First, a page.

Monday, September 23, 2013

Hypodermic Tubing Bending

Let’s face it, bending a thin little hollow tube that’s smaller than a 1/16” diameter takes virtually no effort at all.   The rub comes when you still want to be able to pass a gas or a liquid through that tube after it is bent.   As I am sure you have figured out by now, particularly if you’ve ever tried it, the essential problem in bending hypodermic tubing, and other full hard-thin walled tubing, is how to create the bend without collapsing the walls of the tube in the process.  How successful you are at mitigating this problem is directly related to how well you deal with these three questions.  How big?  How steep?   How long?  So before you design your next project with some little small innocuous bent hypodermic tubing incorporated into it be sure to consider these three very inter -related issues.  

How big (or small) is the OD and ID of the tube I need to bend?  Generally speaking, the larger the diameter, the easier the tube is to bend.  However, the thinner the wall, the more likely the tube wall is to collapse while being bent.

How steep of a angle do I need to bend?  Obviously the greater the angle of bend, the more difficulty you will have in maintaining the wall integrity.  We recently did a job for a customer who needed a 135° bend (in essence a V shape.)  In this job the issue was not how to maintain the tubes ID, but how much could we minimize and control the collapse of the tube walls during the bending process.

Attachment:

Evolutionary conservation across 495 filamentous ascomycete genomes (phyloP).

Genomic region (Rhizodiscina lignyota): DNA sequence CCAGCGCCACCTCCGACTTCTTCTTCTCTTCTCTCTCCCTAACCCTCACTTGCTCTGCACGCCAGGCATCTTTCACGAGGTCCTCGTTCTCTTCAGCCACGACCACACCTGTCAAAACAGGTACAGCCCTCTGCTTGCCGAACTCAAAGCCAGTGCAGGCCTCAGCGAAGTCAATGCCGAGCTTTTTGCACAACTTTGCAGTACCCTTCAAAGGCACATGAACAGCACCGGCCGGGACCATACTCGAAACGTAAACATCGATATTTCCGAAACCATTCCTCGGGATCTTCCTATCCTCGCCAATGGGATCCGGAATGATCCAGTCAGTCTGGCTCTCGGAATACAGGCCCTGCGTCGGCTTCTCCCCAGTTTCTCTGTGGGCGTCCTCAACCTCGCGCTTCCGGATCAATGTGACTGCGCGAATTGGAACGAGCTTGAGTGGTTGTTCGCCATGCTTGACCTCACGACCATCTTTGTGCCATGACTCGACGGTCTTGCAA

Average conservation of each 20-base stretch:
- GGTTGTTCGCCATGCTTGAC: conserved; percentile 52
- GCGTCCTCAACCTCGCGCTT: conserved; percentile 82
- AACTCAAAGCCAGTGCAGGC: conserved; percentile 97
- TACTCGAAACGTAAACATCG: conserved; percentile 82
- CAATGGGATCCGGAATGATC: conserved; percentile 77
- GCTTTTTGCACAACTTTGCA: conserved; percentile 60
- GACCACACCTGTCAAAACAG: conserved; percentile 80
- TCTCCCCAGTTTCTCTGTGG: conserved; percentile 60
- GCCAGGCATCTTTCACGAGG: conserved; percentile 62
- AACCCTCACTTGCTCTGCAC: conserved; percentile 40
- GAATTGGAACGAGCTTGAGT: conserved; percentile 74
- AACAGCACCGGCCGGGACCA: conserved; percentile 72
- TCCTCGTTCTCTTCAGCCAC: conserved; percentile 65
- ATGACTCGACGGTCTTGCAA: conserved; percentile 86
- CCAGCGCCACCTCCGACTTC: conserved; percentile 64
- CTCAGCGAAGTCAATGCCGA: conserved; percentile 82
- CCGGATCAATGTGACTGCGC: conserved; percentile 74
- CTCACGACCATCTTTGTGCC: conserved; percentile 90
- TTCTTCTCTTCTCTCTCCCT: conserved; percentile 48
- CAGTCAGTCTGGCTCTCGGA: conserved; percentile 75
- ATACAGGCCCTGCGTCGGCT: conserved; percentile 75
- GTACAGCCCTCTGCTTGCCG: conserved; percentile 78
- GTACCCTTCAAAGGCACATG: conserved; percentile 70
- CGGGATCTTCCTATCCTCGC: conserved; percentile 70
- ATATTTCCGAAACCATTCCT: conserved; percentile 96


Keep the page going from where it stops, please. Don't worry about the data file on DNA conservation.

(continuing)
How long can the radius be?  The compression / tension forces on the tube walls are exponentially reduced as the radius increases.  So your success rate will significantly increase as the radius increases. 

Here is an example of the inter-relationship of all of this.  Even though stainless steel hypodermic tubing is a full hard tube, when you get down into the very small ODs like 0.013”- .032” the tubing does not have enough tensile strength to remain at the radius they are formed  (they spring back). So you wind up having to bend them at a much smaller radius than your finished radius, thereby compounding your problems.

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